I just-- I love strategy. I love kind of unwinding and weaving through and saying, hey, here's what we should do. Because it's gathering all the information, the customer research, the data, and then powering through and saying, here's a recommendation. I started my work, actually, as a strategy consultant.
And I have carried that through, through products through as I became a GM, and so on and so forth. It's really a clarity of understanding of what our strategy should be. And so I have spent my career honing that, and then building out teams to actually execute on those strategies.
ADI IGNATIUS: So I'm going to ask one more personal question, then I want to talk more about what you do at Ancestry. But you write and you've talked about how you're an introvert. And I'd love to hear a little bit about how you've made it as an introvert in a world that seems to demand extroversion. DEB LIU: There's a-- I don't know if you've read Susan Cain's book, Quiet, but it's like the world has a huge bias, a huge bias that we don't talk about, which is towards people who are extroverted, who don't need time to process, who are able to speak on any topic on a dime, and be comfortable in all circumstances.
And that was not me for a long time. And it took me a long time to get to here. And I worked very hard at it. But I had to work at it like as a skill, as a second language.
It does not come natural to me. It is very difficult for me to speak. And yet at the same time, by treating it as a skill, I believe you can learn almost anything, if motivated and you put enough time into it. And I think for me, I really taught myself. I would force myself to speak.
I would grade myself. I would count how long I'd speak, how much I spoke. And eventually, it got me to a level of comfort. I took multiple speaking coaches-- I had multiple speaking coaches.
And it did take a lot of time to get here. But I think that's a reminder that almost anything is teachable. The thing I hope, though, is that we don't have to conform ourselves to what leadership looks like today.
I hope that there are more ways that people feel like leaders could look like, that there could be quiet leaders, extroverted leaders. There could be leaders who lead in different ways and have-- that we can honor all of those things. But in the meantime, we do have a model of leadership that is strongly biased towards extroversion. And that's something which I felt like I needed to conform and learn.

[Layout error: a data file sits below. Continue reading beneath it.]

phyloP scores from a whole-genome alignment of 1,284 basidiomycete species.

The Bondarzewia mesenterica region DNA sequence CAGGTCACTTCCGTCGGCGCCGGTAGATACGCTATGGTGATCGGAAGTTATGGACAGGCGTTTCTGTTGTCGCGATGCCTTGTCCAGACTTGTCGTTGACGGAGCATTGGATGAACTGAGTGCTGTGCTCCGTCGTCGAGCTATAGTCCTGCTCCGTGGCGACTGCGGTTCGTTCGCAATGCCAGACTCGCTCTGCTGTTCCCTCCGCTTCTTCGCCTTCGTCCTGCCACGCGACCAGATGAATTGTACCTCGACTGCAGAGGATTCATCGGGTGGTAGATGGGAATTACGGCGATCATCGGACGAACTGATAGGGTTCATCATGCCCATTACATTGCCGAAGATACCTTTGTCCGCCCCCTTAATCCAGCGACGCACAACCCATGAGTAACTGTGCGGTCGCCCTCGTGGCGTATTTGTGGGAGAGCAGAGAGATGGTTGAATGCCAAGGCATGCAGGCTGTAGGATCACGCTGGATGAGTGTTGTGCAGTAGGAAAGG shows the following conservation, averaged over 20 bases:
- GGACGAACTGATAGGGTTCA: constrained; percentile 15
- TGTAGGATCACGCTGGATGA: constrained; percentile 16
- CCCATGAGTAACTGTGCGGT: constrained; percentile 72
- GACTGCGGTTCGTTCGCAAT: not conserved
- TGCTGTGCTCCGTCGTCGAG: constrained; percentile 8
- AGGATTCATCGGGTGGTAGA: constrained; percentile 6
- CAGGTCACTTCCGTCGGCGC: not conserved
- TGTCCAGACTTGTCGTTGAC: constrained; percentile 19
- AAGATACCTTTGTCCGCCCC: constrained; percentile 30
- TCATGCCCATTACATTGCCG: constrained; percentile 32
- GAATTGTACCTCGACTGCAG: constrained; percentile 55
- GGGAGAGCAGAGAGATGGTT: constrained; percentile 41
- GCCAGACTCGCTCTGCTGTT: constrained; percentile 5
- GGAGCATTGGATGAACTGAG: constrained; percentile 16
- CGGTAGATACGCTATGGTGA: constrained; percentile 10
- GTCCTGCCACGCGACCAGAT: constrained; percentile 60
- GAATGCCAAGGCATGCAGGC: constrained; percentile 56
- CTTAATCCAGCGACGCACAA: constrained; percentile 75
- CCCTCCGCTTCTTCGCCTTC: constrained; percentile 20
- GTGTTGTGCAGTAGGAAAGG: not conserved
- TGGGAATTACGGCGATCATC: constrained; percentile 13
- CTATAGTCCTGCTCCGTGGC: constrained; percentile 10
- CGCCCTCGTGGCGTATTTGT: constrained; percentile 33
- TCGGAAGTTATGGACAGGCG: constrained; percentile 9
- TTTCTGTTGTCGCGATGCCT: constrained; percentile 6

ADI IGNATIUS: My guess is, once you started to speak openly and maybe publicly about that character trait, a lot of other people said, you know what, me too. I've never been able to talk about it, but me too. DEB LIU: Absolutely.
I share a lot about it. And people seem surprised that this was such a struggle for me. But then it's given a lot of people hope too.
A lot of people write me notes and say, if you can do this, I can do this too. And so it's been really a great learning experience for me to talk more about some of these challenges because I see so many people say, it's so great to see how far you've come and that you're willing to share it. Because I think a lot of times, we don't talk about it either. ADI IGNATIUS: So let's talk about Ancestry. You've been in the CEO role for maybe nearly two years. I'd love to get a quick sense of what you've accomplished to date and what you want to accomplish coming up.
DEB LIU: Yeah, when I first got here one of the things that was really important to me was that we look at the next chapter of where we want to go. We've had a successful company in business for so many years. It's a 35-year-old company and an innovator in the space of discovering and documenting your family story and history. And so our next chapter was really something we call Ancestry for all. So how do we make the product more accessible to everyone who loves their family? 80% of people have said that they want to learn more about their family history.
And we have such an opportunity to help them. But we don't necessarily have all the records today. We don't have the connections to all the archives.
We don't have as rich an opportunity, as rich a database in certain communities. And so a lot of the work we've been doing over the past two years is really moving towards Ancestry for all. The second thing we've done is really work from me to we. And so for a long time, a lot of the work on Ancestry was a solo activity. And we want to make it a family and a community activity.
Because people do this not just because they want to document their family history or story for themselves, but it's because they want to share it with their family. They want to talk about their memories. They want to actually make their family a part of their experience. And so a lot of the work we've also been doing is actually moving from me to we and actually connecting people and their families through their history. ADI IGNATIUS: So you talked about how there are limitations to material, source materials. Is there any-- do you envision a technological breakthrough or some other kind of breakthrough that could significantly change that, where we'd get access to information that is unthinkable right now? DEB LIU: Well, I think, first, digitization costs are going down.
And so that's going to help access more records. And more handwriting recognition has made it much more possible for us to get access to records that would have been really difficult and expensive to key in many years ago. And so I think that those two things will make a huge difference. I also think it's a matter of focus as well.
We've focused on areas where we could easily get access to the records. And I think as we grow our record database, we have the largest exclusive database of historical records in the world. And one of the things that we want to do is to continue to grow that archive in areas that-- in countries where it might not be as easily accessible. And so there's some work that we've done there. But technology is only making this easier over time.